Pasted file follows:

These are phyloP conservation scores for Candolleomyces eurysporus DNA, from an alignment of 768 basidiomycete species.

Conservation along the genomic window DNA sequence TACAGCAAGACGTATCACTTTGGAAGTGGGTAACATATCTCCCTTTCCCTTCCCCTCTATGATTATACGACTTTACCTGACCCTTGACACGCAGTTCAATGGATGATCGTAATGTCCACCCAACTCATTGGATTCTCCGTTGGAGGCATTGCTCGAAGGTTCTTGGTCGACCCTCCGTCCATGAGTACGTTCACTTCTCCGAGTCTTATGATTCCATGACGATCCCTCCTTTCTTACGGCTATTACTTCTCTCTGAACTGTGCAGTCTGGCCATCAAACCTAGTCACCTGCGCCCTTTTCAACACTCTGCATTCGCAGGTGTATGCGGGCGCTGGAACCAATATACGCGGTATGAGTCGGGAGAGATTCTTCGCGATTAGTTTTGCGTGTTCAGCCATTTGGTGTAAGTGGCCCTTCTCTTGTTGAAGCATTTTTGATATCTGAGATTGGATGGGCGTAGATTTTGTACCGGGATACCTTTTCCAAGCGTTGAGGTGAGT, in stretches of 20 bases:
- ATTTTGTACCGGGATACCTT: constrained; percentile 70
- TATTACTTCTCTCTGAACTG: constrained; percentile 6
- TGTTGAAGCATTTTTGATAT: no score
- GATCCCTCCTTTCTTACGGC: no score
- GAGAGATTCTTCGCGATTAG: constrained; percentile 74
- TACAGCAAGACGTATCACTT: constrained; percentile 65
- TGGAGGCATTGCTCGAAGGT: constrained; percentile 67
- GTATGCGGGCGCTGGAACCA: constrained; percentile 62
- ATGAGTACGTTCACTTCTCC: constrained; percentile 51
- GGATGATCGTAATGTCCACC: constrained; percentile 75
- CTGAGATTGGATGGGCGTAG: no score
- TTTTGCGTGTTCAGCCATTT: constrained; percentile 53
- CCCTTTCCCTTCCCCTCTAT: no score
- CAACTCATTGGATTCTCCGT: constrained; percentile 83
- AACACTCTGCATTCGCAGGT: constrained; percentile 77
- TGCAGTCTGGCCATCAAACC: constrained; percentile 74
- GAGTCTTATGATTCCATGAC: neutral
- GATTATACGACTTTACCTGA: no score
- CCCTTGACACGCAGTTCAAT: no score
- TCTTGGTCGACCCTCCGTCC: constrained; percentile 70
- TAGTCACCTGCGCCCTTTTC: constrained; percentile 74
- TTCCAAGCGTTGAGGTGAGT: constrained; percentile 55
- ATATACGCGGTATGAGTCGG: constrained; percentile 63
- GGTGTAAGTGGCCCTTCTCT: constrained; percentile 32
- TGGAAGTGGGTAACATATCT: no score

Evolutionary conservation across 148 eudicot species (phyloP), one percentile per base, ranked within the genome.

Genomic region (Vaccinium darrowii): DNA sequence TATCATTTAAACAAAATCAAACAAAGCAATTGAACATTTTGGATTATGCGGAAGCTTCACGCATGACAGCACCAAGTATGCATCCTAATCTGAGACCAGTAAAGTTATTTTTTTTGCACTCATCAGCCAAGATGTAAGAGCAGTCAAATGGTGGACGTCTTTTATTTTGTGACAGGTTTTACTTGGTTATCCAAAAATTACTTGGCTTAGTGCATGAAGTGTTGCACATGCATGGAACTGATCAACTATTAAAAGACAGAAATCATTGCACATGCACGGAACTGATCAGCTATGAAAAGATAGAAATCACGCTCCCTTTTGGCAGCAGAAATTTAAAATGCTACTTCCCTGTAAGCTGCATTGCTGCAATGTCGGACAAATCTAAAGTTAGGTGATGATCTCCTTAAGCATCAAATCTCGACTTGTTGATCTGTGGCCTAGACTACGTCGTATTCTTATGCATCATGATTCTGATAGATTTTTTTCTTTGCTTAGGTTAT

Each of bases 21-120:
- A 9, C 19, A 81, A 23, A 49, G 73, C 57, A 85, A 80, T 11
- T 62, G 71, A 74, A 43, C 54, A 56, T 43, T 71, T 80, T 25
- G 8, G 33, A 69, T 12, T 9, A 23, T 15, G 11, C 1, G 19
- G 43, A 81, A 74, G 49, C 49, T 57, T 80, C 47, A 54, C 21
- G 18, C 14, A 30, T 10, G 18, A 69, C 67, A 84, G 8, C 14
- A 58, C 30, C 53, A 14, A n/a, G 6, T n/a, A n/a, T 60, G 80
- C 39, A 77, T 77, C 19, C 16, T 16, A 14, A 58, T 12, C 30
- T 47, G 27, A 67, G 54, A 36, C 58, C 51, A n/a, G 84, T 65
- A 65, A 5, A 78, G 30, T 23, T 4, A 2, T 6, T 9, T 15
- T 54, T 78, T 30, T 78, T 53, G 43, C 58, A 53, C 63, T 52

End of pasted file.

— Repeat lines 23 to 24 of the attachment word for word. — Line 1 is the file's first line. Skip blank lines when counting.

- TAGTCACCTGCGCCCTTTTC: constrained; percentile 74
- TTCCAAGCGTTGAGGTGAGT: constrained; percentile 55